A keen observer of her environment, French-British artist Sophie Kitching (b.1990) creates installations, paintings and sculptures that offer condensed versions of natural phenomena.


Kitching reacts to specific places, found materials, colours and forms, translating their affective properties into new states, either on canvas or in three- dimensional space.


A graduate from the Ecole National Superieure des Arts Decoratifs Paris (2014) Kitching was awarded an international grant to study at the School of Visual Arts, New York in 2012. Kitching has exhibited internationally with solo and group shows in Paris, New York, Marseille, Arles, Switzerland and most recently Copenhagen.

Nocturne V, 2022
Oil, Japanese watercolour, Indian ink on Canvas
122 x 91.5cm

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In my paintings I always move between figuration and abstraction, I need the limits of the figuration to build my paintings around, but I also need the freedom of abstraction which allows me to act and react more intuitively. These paintings are a kind of semi-abstract portraits, dealing more with emotions and moods than with actual people or objects. I am not at all interested in details when I paint; I work with big gestures, I try to be fearless, I reduce and distill. I strive to find a form for each painting that is at the same time simple but also powerful, to find some kind of essence. My painting process is quite physical and as I paint I move the canvas between wall and floor, over and over again. These changes of perspective and working position helps me not to get stuck in some idea, but to find and see other, new possibilities for each and every painting.’ – Jenny Lundgren.

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For Nikomachi notions like light, movement, silence consist the main inspiration of her artworks. She expresses herself through light or rather in light. She seeks both outer and inner light and travels to see mental or moral light, trying to elevate her work through the light of the spirit. Nikomachi’s work floats or hovers over the underlying layers of color. There is a luminosity to her art pieces that comes from using colors of similar value in different saturations. The light of the art pieces invites the viewer into the space and the timeless abstraction becomes more about light, space and the divine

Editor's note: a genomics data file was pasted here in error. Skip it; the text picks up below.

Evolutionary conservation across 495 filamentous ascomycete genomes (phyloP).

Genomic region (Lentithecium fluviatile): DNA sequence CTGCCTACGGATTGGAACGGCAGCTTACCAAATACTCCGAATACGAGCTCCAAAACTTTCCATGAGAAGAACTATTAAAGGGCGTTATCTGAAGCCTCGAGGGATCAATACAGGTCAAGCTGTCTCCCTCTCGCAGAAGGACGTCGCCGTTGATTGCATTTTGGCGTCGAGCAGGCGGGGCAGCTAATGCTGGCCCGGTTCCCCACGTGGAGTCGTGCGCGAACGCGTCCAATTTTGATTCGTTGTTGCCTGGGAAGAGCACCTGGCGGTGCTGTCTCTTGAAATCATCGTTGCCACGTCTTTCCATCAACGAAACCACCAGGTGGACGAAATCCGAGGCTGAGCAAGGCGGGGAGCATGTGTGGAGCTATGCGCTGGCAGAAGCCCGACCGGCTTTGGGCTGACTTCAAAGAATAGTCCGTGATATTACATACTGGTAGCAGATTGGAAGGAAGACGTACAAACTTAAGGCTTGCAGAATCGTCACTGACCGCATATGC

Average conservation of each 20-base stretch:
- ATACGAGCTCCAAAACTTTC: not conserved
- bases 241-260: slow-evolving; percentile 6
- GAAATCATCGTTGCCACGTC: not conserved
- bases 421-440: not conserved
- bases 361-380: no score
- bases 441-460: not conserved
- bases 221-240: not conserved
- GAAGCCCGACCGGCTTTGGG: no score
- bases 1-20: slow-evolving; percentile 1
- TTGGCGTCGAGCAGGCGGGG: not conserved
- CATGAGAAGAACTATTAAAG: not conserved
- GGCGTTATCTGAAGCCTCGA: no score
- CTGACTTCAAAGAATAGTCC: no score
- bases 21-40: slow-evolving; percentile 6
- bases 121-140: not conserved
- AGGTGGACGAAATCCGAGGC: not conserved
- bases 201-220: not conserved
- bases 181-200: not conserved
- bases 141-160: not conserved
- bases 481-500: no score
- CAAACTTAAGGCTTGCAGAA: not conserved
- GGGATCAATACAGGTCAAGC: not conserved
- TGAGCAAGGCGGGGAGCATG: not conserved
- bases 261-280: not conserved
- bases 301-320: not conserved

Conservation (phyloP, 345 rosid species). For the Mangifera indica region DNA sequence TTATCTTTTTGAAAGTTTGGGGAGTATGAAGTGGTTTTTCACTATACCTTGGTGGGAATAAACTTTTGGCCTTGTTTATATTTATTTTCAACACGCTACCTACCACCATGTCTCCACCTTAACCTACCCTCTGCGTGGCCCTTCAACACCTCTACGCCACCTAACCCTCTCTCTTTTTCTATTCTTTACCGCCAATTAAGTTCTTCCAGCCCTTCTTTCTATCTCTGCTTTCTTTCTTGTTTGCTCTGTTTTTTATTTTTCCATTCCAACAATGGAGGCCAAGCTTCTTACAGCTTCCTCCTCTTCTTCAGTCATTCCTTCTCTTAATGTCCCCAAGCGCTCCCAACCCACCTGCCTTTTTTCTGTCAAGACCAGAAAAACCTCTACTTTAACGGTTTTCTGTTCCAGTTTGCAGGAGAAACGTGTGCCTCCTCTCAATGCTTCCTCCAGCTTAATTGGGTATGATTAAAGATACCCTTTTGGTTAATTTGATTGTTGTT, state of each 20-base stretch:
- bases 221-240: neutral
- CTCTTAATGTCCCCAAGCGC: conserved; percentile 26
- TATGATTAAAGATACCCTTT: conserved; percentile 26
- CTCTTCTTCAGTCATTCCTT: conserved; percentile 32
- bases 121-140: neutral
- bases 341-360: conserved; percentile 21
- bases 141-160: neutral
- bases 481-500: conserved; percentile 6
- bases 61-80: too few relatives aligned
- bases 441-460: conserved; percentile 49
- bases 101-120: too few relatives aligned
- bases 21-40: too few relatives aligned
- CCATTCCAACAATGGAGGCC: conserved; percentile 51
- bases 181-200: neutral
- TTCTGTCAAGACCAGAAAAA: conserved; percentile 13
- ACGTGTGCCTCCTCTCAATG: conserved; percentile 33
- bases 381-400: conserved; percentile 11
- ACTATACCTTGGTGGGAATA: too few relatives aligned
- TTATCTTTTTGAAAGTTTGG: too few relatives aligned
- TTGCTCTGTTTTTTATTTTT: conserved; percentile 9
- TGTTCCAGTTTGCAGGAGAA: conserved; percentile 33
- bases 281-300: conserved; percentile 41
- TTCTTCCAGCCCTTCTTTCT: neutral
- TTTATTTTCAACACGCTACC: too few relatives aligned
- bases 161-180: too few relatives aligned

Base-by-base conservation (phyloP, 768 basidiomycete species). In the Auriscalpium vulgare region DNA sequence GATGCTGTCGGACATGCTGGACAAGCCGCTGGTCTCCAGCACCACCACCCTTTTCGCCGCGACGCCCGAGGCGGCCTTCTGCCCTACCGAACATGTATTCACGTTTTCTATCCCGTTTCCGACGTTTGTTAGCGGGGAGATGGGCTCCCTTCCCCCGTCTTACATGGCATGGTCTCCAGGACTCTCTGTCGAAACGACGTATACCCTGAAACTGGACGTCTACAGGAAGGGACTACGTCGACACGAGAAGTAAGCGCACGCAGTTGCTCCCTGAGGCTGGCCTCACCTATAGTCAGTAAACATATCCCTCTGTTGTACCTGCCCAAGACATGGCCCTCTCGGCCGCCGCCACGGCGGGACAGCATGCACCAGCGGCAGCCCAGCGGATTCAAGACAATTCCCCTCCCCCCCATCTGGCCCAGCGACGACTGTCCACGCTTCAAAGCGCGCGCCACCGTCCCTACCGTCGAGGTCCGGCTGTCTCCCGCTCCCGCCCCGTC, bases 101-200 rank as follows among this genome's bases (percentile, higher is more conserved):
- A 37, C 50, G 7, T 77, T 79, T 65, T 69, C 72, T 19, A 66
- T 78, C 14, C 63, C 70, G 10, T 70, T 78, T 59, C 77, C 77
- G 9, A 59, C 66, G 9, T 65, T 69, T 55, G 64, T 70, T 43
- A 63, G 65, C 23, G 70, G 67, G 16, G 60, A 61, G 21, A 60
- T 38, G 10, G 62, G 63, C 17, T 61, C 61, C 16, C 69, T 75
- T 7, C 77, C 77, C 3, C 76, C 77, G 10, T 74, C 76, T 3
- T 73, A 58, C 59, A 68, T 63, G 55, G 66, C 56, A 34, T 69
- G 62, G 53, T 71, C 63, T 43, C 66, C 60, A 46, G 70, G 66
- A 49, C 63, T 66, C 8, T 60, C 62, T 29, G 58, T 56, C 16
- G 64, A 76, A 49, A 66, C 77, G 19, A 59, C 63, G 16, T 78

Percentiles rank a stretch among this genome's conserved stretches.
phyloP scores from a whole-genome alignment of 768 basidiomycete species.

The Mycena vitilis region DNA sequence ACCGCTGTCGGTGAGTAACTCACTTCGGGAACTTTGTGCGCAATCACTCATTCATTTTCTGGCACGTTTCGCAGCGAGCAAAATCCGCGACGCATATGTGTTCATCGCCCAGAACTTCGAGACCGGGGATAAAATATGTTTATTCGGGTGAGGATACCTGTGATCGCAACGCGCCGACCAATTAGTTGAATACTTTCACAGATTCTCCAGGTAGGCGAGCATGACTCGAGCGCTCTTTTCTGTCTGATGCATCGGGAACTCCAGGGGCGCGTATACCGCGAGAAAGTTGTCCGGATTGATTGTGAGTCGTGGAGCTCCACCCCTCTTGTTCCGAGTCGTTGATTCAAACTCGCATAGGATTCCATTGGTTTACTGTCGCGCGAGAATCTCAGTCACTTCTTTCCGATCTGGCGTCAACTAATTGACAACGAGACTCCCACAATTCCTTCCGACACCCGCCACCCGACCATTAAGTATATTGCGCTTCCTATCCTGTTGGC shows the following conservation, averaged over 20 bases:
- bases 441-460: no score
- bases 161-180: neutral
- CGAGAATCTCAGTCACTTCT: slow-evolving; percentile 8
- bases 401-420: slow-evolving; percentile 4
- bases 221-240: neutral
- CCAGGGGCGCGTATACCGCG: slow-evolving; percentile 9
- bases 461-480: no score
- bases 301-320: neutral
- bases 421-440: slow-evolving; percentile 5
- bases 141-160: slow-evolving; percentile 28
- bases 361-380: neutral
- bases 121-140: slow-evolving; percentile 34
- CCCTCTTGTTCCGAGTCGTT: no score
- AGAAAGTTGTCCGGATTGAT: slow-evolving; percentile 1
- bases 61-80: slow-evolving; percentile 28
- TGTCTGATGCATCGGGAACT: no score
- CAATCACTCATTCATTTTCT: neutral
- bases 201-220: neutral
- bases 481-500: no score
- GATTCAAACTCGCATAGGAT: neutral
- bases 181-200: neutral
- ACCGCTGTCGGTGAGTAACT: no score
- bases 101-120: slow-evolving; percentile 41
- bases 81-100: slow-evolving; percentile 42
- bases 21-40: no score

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Greg Wood's artwork has been described as conveying sensations of loss, longing and transcendence.  He uses oil on a variety of surfaces to portray real places from his memories and experiences. Since the mid-nineties, Greg has been applying this visceral approach to peaceful moments of contemplation in vast, empty landscapes.


In his own words, Greg says he is drawn to the often overlooked places in between destinations; particularly when they are being exposed to the elements in a dramatic way.


Having been brought up in a family of artists, Greg has always held a deep-seeded passion for landscape painting. This passion has taken him to places like Tasmania, Vietnam, Japan and most recently, Brussels.